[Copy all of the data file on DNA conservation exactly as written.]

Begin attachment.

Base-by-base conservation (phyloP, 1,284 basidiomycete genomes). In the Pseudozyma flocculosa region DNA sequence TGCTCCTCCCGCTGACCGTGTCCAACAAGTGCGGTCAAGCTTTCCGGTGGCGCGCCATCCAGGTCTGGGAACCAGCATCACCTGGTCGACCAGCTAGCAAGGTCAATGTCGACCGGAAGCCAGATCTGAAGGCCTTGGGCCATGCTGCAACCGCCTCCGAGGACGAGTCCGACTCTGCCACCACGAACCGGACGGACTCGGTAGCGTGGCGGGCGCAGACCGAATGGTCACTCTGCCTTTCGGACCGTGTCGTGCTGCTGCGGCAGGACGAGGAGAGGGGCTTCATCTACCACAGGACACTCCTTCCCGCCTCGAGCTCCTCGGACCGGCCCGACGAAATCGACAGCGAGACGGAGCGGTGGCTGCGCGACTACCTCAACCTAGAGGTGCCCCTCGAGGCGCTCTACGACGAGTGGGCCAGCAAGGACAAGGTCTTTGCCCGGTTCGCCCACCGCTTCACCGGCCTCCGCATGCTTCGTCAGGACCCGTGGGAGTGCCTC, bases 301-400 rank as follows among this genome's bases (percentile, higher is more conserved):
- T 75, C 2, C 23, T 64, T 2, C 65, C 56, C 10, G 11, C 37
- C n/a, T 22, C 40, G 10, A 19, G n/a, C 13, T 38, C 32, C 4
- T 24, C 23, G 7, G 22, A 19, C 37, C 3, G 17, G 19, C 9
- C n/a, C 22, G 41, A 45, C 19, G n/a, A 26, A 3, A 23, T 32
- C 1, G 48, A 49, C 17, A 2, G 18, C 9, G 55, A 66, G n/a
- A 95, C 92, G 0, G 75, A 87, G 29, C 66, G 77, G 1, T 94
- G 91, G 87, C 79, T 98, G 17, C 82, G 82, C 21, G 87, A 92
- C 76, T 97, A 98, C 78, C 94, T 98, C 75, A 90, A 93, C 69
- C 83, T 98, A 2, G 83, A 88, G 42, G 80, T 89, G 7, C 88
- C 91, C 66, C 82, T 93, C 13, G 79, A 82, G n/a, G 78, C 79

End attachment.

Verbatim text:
Base-by-base conservation (phyloP, 1,284 basidiomycete genomes). In the Pseudozyma flocculosa region DNA sequence TGCTCCTCCCGCTGACCGTGTCCAACAAGTGCGGTCAAGCTTTCCGGTGGCGCGCCATCCAGGTCTGGGAACCAGCATCACCTGGTCGACCAGCTAGCAAGGTCAATGTCGACCGGAAGCCAGATCTGAAGGCCTTGGGCCATGCTGCAACCGCCTCCGAGGACGAGTCCGACTCTGCCACCACGAACCGGACGGACTCGGTAGCGTGGCGGGCGCAGACCGAATGGTCACTCTGCCTTTCGGACCGTGTCGTGCTGCTGCGGCAGGACGAGGAGAGGGGCTTCATCTACCACAGGACACTCCTTCCCGCCTCGAGCTCCTCGGACCGGCCCGACGAAATCGACAGCGAGACGGAGCGGTGGCTGCGCGACTACCTCAACCTAGAGGTGCCCCTCGAGGCGCTCTACGACGAGTGGGCCAGCAAGGACAAGGTCTTTGCCCGGTTCGCCCACCGCTTCACCGGCCTCCGCATGCTTCGTCAGGACCCGTGGGAGTGCCTC, bases 301-400 rank as follows among this genome's bases (percentile, higher is more conserved):
- T 75, C 2, C 23, T 64, T 2, C 65, C 56, C 10, G 11, C 37
- C n/a, T 22, C 40, G 10, A 19, G n/a, C 13, T 38, C 32, C 4
- T 24, C 23, G 7, G 22, A 19, C 37, C 3, G 17, G 19, C 9
- C n/a, C 22, G 41, A 45, C 19, G n/a, A 26, A 3, A 23, T 32
- C 1, G 48, A 49, C 17, A 2, G 18, C 9, G 55, A 66, G n/a
- A 95, C 92, G 0, G 75, A 87, G 29, C 66, G 77, G 1, T 94
- G 91, G 87, C 79, T 98, G 17, C 82, G 82, C 21, G 87, A 92
- C 76, T 97, A 98, C 78, C 94, T 98, C 75, A 90, A 93, C 69
- C 83, T 98, A 2, G 83, A 88, G 42, G 80, T 89, G 7, C 88
- C 91, C 66, C 82, T 93, C 13, G 79, A 82, G n/a, G 78, C 79